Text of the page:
Monday 23 May 2011

Kallang Basin

After doing some research on the nesting habits of Little Terns, I learned that their nests are usually just a shallow scrape in sand or shingle, and they can be found on the coasts or inland waterways. In many countries, they are protected because their numbers have dwindled due to habitat loss. Unfortunately, their choice of nesting locations are usually places where human traffic is high, and it is not unusual for a breeding pair to abandon their nest due to disturbances.

Kallang Riverside Park, view from Sir Arthur's Bridge.

With this information, I decided to check out the small stretch of beach at the Kallang Riverside Park, accessed from Kampong Bugis. There was not a single Little Tern to be spotted today at Kallang River from around 11am to 12:30pm. Instead, a Grey Heron and immature Brahminy Kite were spotted, perched on the coconut tree branches. Little Herons were also spotted along the riverbank. I reached the usual place where I photographed the Little Terns, and there was not a single one there too. Where have they gone to? Further inland? Have they started nesting and chosen a site which is further inland?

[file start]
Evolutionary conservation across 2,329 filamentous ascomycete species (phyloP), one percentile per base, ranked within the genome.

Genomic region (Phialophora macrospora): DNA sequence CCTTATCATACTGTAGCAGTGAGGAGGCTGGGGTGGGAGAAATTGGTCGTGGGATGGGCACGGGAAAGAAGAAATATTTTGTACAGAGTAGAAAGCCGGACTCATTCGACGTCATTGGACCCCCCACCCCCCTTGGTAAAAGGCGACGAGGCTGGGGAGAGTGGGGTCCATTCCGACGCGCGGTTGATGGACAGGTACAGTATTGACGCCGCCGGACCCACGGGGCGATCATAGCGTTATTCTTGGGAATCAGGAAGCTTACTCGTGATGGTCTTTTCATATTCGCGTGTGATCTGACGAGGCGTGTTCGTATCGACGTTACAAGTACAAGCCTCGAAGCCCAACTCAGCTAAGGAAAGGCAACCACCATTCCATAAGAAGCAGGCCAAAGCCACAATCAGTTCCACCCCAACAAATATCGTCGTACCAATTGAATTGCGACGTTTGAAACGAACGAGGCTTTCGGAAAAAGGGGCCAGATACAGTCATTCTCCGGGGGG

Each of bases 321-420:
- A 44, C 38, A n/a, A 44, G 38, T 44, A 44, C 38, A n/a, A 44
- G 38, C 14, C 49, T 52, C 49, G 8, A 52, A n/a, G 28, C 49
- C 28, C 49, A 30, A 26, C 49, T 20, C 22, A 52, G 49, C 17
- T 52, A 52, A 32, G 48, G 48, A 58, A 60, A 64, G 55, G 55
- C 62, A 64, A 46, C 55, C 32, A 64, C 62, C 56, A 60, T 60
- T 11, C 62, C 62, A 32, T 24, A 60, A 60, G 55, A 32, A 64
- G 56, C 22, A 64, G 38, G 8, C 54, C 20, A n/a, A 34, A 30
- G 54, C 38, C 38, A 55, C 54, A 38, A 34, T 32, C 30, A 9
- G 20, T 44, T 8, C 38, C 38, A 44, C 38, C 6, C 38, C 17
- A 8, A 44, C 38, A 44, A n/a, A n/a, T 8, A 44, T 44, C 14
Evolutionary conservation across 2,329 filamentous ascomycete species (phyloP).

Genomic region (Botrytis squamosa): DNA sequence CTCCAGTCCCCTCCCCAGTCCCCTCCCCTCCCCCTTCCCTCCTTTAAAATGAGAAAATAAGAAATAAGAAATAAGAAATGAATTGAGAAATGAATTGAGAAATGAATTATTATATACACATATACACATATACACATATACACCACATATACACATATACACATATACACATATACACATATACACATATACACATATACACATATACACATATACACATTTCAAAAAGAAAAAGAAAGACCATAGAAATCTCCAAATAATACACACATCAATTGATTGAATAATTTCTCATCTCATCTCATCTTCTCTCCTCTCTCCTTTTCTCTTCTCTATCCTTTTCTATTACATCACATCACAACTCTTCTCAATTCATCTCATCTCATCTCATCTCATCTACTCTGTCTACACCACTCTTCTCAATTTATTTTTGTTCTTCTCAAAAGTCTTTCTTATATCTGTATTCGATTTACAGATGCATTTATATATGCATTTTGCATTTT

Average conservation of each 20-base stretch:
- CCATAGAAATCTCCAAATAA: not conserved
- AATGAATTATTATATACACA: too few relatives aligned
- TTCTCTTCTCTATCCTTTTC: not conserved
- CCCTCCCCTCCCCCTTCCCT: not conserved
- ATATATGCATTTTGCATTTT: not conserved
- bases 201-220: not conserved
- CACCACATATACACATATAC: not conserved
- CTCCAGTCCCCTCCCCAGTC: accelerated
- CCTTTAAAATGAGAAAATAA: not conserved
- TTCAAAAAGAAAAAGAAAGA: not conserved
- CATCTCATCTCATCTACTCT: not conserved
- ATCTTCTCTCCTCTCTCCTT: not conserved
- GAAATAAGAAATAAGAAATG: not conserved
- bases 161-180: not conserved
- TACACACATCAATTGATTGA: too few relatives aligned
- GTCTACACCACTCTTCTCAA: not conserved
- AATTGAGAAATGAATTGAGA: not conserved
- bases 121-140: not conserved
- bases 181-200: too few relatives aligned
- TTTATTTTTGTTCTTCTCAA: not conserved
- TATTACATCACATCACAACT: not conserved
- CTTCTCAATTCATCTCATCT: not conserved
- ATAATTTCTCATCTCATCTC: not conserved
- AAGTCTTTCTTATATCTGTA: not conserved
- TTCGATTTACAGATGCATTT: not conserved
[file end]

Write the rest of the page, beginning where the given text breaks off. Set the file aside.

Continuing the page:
Sea Grape fruits.

Sea Grape leaf. The leaf is so stiff and thick that it can be used as a plate!

Later in the afternoon, around 3pm, a single Little Tern was spotted diving for fish at the sea near the beach at Fort Road exit. It flew in the direction of Marina Barrage. I do not think it went back to Kallang River because it is quite far away, and the bird appeared again later around 4pm to fish. Maybe a breeding pair can be found at the under-construction Marina East beach.